I’m writing on a Monday, and it is one of those Mondays. I feel tired after waking up early to start my day and my week. Not only do I feel fatigued, but I’m also not feeling motivated. Writing isn’t easy today.
It is at times like this that I am encouraged by compound interest. I realize it may sound silly to read that I draw inspiration from something as bland as interest, yet compound interest reminds me of how consistently adding more (money, effort, knowledge), regardless of whatever else is happening, will result in exponential growth.
Because of compound interest, adding a dollar this year will be worth exponentially more when you take it out at the end. The longer the period during which the interest compounds, the bigger the return. If you have $100 and you earn $3 interest on that original investment, you’ll have $103 at the end of the year. If you reinvest that $103, you are now earning interest over your original investment plus the interest you already made. If you then invest even more money, say $20, you are increasing your principal and helping your original investment snowball.
Compound interest is a powerful force, but it only works if it is consistent. That additional dollar (work, book, task) you can add to your savings may have taken great effort, and you may have been on the verge of quitting, but if you commit to it, you will be able to benefit from the effects of compound interest. It is in those moments, the times where we want to stop being constant, that the rubber hits the road. The key is to continue, not to stop. Only then will the benefits accumulate, and we will reap the rewards for which we worked so hard.
The Power of Compound Interest
There is a story related to how the game of chess was invented. When an Indian king received the game, he was so impressed that he asked its inventor how he wanted to be compensated. The inventor replied that he wanted one grain of rice on the first square, then double that on the second square, and double again on the third square, until the entire chessboard was filled. The king asked his treasurer to fulfill the request. Unfortunately, the amount was rapidly snowballing, and there was not enough rice in the kingdom to reward the inventor. To give you a sense of the progression, in the first square, he would have received one grain, in the second two, in the third four, and so on. In the tenth, it was up to 512, but by the 20th square, it was 524,288, and in the 30th, 536,870,912, and in the 40th, it was well above 549 billion grains of rice.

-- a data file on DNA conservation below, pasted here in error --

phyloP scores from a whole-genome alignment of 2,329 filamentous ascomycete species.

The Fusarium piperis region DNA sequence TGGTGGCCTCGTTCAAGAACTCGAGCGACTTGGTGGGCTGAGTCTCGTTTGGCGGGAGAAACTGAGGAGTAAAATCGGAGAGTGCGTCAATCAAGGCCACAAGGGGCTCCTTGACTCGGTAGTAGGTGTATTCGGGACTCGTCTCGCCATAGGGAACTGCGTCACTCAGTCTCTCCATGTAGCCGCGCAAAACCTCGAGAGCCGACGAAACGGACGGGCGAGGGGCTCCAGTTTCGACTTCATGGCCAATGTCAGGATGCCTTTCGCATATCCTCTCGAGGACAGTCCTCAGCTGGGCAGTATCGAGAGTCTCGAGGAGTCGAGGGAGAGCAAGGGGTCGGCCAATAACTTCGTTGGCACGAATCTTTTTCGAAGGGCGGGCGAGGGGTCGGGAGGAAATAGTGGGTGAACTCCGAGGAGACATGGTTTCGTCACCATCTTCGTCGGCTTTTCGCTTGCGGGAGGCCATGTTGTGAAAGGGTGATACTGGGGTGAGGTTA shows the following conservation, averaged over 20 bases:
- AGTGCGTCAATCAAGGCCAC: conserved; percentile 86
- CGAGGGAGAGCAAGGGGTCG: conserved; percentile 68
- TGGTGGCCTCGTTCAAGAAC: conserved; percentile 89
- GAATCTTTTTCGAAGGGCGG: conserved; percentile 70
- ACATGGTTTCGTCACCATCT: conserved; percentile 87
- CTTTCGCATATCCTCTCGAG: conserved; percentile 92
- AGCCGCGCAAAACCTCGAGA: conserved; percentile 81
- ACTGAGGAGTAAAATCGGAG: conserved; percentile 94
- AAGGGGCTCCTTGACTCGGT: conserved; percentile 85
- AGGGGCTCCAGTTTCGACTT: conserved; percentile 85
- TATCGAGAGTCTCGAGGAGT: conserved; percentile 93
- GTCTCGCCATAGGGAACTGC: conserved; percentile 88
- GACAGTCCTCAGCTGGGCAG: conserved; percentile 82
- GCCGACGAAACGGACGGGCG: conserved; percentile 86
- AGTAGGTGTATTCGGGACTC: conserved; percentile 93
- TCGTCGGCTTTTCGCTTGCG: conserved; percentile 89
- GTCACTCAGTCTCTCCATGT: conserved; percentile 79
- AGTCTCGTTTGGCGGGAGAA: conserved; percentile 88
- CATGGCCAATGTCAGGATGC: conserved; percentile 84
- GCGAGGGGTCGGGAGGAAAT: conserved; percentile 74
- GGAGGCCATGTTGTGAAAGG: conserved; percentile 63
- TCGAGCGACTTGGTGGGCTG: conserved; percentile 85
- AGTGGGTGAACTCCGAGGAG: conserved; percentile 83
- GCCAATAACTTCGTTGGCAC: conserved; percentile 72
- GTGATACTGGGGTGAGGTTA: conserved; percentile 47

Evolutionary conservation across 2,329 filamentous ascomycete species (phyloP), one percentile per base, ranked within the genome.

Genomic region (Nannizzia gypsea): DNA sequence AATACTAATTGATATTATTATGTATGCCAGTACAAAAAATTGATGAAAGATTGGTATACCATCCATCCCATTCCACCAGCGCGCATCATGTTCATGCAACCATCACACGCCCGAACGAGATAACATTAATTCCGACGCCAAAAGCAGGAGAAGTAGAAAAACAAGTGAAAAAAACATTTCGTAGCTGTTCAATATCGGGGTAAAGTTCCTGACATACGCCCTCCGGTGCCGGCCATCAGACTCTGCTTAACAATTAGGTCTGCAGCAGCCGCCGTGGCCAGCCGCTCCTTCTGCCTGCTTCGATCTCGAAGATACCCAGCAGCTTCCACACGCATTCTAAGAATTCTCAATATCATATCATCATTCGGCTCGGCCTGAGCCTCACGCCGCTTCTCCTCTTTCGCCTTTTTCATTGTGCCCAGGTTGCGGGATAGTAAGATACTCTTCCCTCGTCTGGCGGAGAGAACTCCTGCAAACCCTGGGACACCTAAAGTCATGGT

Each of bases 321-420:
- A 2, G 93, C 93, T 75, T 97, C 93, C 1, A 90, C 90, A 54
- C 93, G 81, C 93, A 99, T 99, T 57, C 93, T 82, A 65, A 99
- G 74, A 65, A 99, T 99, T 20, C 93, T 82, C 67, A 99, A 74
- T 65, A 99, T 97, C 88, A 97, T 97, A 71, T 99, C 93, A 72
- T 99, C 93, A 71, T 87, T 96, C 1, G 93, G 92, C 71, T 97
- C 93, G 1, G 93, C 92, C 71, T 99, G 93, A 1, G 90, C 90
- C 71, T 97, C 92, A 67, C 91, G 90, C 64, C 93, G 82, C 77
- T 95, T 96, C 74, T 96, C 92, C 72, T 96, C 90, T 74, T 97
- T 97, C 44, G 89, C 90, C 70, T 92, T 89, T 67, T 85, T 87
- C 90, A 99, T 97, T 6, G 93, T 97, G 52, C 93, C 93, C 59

It is hard to grasp the effects of doubling, but it is mathematically sound. There is a limit to how much something can double: we eventually run out of rice, space, time, money…, yet the effect of exponential growth shows us how much is possible.
Although compound interest does not map one-to-one to investing in your business, it does give us an idea of the power of growth if we consistently add more resources to a company. Say you started using only spreadsheets for your accounting, and you then decided to invest in full ERP software. Even if the software has a cost, if you made a wise investment, you’ll have a net return on it because you are now able to do more, e.g., handle more projects, expand, and save costs and time. That investment you made will pay off year after year. So, if you were able to take on one more project in the first year after implementation, the returns you made from that project can be reinvested. Now, with the system and the new returns, you can maybe take on two projects.
Part of the work we do, as managers, is to be constantly on the lookout for and developing new and innovative solutions. The other piece of the work is constant incremental progress. The constant refining and investing will add up to growth. The key is to continue developing and not to stop. The improvements can take on many forms:
Improving workflows within existing software so that they are quicker and more efficient
Producing metrics that help you better manage your company and constantly refining them so that they are as simple and effective as possible
Streamlining processes if they are too cumbersome
Improving existing and adding new products to your line of offerings
If, as managers and leaders, we take the perspective of compound growth, we will be able to see growth from a different perspective. When we can add in a new development or product that boosts the company, it will be like adding that additional $20 to the $100 you already saved. From there, you can keep adding bit by bit by improving your systems, the types of products you offer, and your marketing tactics. Everything counts because it will improve your overall platform and will help the company become consistently better.
Even though I struggled with finding motivation on this Monday, I knew that if I put one more piece of rice in front of me today, I would eventually see the results I envisioned.